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Mauritius: an exclusive getaway in the heart of the Indian Ocean
Population: 1, 300,000
Languages: French, English, Creole
Capital: Port Louis
Surface area:1,865 km²
Currency: Mauritian rupee
In the heart of the Indian Ocean, 500 miles east of Madagascar, lies a perfect tropical getaway, Mauritius. Access to Mauritius is easy as the island is served by regular flights from Europe, Africa, the Middle East, Asia and Australia.
History and population
The strategic position of Mauritius on the former “Spice route”, earned it the title of “Star and Key of the Indian Ocean”.
The island has been successively colonised by the Arabs, the Dutch, the French and the British.
Today the island is an example to the world. Its population is a true melting pot, which blends Indian, Chinese, African and European lifestyles and traditions.
The legendary Mauritian hospitality and the excellence of the hotel industry have propelled Mauritius to being one of the world’s most sought-after holiday destinations.
English is the official language of the island; however, French and Creole are widely spoken. There are also numerous ethnic dialects.
Mauritius celebrates its Independence Day on the 12th of March each year. Independence was granted in 1968 and the island obtained the status of Republic in 1992, on the same date.
The island’s political infrastructure is based on the British model. Democratic elections conducted every five years appoint 70 members to the National Assembly. The Prime Minister is the Head of the Government and holds the executive power, while the President acts as the Head of State. Mauritius is a proud member of the Commonwealth and of the eminent French-speaking organisations.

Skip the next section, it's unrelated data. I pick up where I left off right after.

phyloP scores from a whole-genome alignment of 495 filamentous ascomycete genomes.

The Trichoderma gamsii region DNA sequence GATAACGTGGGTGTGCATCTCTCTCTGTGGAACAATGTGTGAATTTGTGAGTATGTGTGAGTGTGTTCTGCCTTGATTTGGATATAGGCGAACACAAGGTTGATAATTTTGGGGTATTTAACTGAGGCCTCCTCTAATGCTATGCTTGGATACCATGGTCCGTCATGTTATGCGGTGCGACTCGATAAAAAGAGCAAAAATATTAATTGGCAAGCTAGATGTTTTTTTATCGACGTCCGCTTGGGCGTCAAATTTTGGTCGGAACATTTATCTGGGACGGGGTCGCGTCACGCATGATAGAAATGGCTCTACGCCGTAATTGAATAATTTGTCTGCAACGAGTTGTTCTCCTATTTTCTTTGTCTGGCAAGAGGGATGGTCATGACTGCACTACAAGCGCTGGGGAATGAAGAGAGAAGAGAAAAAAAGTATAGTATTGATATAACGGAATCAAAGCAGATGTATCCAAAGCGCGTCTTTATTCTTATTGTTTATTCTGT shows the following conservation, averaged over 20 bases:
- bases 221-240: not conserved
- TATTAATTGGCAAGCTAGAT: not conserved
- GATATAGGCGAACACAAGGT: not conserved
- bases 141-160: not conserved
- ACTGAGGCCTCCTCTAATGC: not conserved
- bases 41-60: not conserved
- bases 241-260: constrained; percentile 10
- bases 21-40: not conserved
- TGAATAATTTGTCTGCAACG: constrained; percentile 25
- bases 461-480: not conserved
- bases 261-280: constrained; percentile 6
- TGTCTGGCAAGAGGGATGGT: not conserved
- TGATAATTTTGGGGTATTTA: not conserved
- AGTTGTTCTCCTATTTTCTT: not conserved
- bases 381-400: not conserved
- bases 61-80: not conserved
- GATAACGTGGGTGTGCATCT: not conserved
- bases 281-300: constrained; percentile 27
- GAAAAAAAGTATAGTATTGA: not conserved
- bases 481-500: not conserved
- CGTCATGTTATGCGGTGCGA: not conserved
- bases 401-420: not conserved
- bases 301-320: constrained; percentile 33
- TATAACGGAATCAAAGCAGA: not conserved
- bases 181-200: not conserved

Until the 1980’s, agriculture - particularly the cultivation of the sugar cane - was the mainstay of the Mauritian economy. The country has since diversified its economy and can rely today on three other main pillars: textiles, tourism and the financial sector.
The island enjoys a mild tropical climate with temperatures varying from 20 to 32 C°.
The island is linked to Europe, Africa, the Middle East, Asia and Australia, by frequent daily flights operated by many airlines including Air Mauritius, the island’s own international airline.
Simplified entry requirements
It is easy to obtain a tourist visa to Mauritius. It is however recommended to double-check entry requirements with the appropriate embassy, consulate or travel agency.
A safe island
There are strict rules about the importation and exportation of plants, fruits and animals. Strict sanitary regulations are applied and no vaccines are required to enter the country.
The island is free of endemic diseases and poisonous animals. The island also enjoys political stability and press freedom.